FRIDAY REVIEW

Colours of devotion

: Delicate: Patachitra painter Srinivasa Mohapatra demonstrating his skill.

: Delicate: Patachitra painter Srinivasa Mohapatra demonstrating his skill.   | Photo Credit: Photo: R. Shivaji Rao

PUSHPA CHARI

Srinivasa Mohapatra, who inherited the skill of Orissa’s ‘patachitras’ from ancestors, is showcasing his exquisite work at Utkalika.

Srinivasa Mohapatra and his family are a part of the annual, 14-day chariot festival (rath yatra) of Orissa’s 12th century Jagannath Temple. During the yatra, the ‘sthirabaras’ or ‘moolavars’ of Jagannath, his brother Balabhadra and sister Subhadra are taken out in a procession through the streets of Puri.

Mohapatra’s ancestors have traditionally been commissioned by the temple to make ‘patachitras’ or paintings of the deities, called ‘Anasara Patti,’ to be placed in the sanctum sanctorum during the two-week yatra period

For Mohapatra, who takes part in this annual ritual of creating ‘Anasara Patti,’ the exercise is both an expression of devotion and ‘sewa’ for Jagannath and his hereditary craft of ‘patachitra.’

Art has a history

The Orissa craft of painting on ‘patas,’ or specially prepared canvas, has an ancient history with the art resembling the fifth century B.C. murals of the region. The best work comes from Raghurajpur, where Mohapatra lives in a community of traditional chitrakars along with his father Benudhar Mohapatra (a national-award winner) and cousin Uday (a State awardee).

Srinivasa explains the process by which the ‘cloth’ canvas is specially prepared. “We spread two or three layers of cloth and stick the layers together [by smearing] tamarind gum, and allow the cloth to dry. We then prepare a mixture of chalk powder and tamarind gum which we spread evenly on either side of the layered cloth. This is allowed to dry. We then polish the surface with a stone, giving it a leathery feel and on it we execute our paintings.”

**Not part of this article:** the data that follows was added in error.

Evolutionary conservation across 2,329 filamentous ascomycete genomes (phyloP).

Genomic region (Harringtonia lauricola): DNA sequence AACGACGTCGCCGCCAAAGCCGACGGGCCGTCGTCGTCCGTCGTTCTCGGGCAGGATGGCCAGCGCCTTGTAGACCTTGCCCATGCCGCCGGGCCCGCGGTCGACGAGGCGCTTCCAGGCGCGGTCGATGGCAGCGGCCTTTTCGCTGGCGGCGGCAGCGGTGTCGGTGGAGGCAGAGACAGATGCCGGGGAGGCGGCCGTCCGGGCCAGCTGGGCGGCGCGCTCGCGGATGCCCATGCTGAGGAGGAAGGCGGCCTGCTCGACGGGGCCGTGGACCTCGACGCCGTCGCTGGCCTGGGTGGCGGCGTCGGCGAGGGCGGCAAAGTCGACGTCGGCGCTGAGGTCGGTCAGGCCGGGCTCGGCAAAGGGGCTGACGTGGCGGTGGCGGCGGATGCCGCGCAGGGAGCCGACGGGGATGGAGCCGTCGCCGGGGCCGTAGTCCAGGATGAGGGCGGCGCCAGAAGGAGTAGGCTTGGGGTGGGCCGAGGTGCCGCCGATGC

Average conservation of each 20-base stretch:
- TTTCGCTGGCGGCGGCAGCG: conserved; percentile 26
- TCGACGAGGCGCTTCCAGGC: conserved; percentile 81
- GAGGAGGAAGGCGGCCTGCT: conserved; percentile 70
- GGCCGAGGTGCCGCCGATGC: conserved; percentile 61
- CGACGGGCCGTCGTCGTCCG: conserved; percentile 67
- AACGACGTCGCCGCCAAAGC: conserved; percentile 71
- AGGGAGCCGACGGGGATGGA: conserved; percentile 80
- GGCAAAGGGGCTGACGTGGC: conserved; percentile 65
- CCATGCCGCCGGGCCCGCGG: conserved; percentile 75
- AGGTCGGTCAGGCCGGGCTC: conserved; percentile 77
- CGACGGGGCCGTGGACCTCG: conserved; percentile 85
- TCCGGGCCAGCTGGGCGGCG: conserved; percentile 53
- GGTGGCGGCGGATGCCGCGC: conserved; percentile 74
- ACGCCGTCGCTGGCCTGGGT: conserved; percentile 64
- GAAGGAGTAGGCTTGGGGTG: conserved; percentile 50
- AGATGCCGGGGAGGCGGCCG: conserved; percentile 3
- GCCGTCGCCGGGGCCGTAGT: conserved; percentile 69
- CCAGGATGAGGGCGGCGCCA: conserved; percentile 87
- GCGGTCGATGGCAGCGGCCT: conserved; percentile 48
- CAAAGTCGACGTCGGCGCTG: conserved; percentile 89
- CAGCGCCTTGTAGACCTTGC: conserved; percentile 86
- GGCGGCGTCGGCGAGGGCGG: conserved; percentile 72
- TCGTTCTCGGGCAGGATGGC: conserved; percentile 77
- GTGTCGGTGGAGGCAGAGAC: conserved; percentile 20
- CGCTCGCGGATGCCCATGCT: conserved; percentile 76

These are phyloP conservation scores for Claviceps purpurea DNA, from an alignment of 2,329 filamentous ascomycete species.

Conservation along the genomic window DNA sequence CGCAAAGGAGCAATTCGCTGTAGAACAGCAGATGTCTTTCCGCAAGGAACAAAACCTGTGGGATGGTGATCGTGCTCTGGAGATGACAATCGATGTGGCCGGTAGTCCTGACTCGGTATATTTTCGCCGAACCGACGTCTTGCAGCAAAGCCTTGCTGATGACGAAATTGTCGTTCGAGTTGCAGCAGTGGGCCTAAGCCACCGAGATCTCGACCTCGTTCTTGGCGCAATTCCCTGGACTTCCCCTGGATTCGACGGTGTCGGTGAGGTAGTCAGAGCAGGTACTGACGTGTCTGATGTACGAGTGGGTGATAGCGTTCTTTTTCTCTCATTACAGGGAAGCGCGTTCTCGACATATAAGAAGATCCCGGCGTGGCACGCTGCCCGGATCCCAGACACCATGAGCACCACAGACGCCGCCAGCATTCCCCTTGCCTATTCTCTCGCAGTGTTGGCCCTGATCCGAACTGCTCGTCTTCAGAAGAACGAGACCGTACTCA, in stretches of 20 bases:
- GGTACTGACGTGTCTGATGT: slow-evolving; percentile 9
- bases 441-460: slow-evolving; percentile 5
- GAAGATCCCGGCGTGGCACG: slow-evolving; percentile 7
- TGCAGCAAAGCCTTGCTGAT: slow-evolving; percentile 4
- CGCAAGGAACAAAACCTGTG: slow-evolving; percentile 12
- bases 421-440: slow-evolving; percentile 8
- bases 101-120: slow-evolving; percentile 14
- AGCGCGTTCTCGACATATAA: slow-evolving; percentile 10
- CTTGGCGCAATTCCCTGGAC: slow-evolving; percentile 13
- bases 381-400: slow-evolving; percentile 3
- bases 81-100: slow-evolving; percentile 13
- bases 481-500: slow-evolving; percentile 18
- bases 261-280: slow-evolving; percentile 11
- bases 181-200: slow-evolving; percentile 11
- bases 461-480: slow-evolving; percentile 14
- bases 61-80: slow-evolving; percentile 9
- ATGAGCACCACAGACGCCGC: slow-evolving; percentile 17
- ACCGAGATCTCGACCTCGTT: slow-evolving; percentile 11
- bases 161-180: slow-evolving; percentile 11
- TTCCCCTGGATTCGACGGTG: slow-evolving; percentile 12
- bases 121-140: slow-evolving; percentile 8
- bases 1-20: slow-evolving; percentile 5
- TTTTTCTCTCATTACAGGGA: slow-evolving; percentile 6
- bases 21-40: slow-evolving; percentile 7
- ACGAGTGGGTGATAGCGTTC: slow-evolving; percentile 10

Stone and earth colours are used for painting the ‘patachitras.’ The vivid yellow for the background comes from heating and rubbing the ‘haritaal’ stone, the white from heating shankh or (conch) shells, brown from red-oxide, while black is derived from placing a metal plate over a burning wick. Popular ‘patachitra’ themes are drawn from the Ramayana and the Mahabharata, the life of Krishna, Gita Govinda and so on. The sketch is first done with a thin brush and then filled in with colour. The facial features of the are stylised while the seemingly moving figures have a languid sensuous grace.

Painting comes alive

As Srinivasa Mohapatra deftly puts the finishing brush strokes on a blue Krishna in eternal idyll with Radha against a background of lapis lazuli skies, grass the colour of parrot’s wings and a tree filled with delicate leaves, the ‘chitra’ comes magically alive transforming the prosaic environment of the Chennai exhibition hall. As it has done through centuries on Orissa’s temple walls and the sanctum of the Jagannath Temple. Today ‘patachitra’ has morphed like many temple crafts into wall hangings, book marks, greeting cards and much more.

Srinivasa Mohapatra’s exquisite ‘patachitras’ can be seen at Utkalika’s exhibition on view till May 12 at C.P.Art Centre, Mini Hall, 1, Eldams Road.



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